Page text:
Utah lawmakers could learn a thing or two from EnergySolutions—about bribery. The Utah nuclear services company is offering the state a cool $100 million per year. (That’s on top of campaign contributions most lawmakers have already banked.) All lawmakers have to do is let ES import used nuclear-reactor parts from Europe for burial in Utah. The company promises to cut the state in on half the profit. The money could help solve the state’s short-term fiscal crisis. And the waste should lose a lot of its heat, after a century or so.
If lawmakers still need a reason to vote for the so-called Common Ground bills granting a few token protections to gays, it was provided in full-page newspaper ads taken out by opponents that appeared in the Sunday, Feb. 15, editions of both local daily newspapers. In one of the few comprehensible passages, the ad argued discriminating against gays was good. After all, if people couldn’t be fired or evicted simply for being gay, soon the gays will be “barbecuing in our yards.” Instead, homosexuals should be banned, “in our streets, shopping centers and in our lives.” The ad was a frightening glimpse beneath the bigots’ tinfoil hats to the sick heads inside. To their credit, lawmakers allowed a gay-adoption measure and two Common Ground bills to have committee hearings—although, at press time, at least one had been killed.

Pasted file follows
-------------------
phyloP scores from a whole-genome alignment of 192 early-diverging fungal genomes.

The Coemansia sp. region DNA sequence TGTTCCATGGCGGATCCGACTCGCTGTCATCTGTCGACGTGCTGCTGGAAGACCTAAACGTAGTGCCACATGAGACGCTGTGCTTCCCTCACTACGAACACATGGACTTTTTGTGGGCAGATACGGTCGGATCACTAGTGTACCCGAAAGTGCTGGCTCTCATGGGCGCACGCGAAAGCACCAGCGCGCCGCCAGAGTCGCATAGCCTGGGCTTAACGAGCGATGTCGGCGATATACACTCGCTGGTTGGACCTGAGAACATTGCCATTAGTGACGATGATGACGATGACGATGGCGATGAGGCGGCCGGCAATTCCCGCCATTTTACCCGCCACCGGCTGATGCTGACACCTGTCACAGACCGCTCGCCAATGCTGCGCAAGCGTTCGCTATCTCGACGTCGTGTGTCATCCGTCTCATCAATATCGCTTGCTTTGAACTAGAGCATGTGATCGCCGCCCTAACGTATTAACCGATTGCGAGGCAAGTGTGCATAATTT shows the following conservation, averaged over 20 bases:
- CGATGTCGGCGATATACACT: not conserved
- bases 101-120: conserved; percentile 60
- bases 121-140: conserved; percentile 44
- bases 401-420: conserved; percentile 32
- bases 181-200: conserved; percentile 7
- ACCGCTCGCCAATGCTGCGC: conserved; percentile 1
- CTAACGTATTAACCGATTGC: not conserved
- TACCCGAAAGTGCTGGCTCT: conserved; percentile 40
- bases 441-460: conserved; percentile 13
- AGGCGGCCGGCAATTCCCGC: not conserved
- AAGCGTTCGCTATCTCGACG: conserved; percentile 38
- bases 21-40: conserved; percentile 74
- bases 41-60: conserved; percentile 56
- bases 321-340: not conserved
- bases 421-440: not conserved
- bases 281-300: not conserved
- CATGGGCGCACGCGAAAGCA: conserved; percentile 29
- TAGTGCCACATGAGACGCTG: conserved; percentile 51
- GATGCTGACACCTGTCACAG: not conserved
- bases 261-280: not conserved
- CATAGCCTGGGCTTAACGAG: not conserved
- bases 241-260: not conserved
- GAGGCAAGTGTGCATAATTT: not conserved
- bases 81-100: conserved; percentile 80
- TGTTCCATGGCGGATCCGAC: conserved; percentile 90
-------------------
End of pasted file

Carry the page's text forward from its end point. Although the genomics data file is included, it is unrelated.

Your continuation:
The people who kicked the United Nations out of LaVerkin (Take that, blue hats!) now want Gov. Jon Huntsman Jr. out of the Western Climate Initiative—a cooperative effort of Western states to curb global-warming emissions. The nonbinding resolution sponsored by global-warming doubter Rep. Mike Noel, R-Kanab, reasonably argues that regulating greenhouse gases could economically disadvantage Utah power plants that run on “Utah’s abundant and clean burning coal.” Ironically, one of the main reasons Huntsman has given for participation is that a globalwarming pact negotiated without Utah could really leave Utah’s fossil-fuel economy in the dust.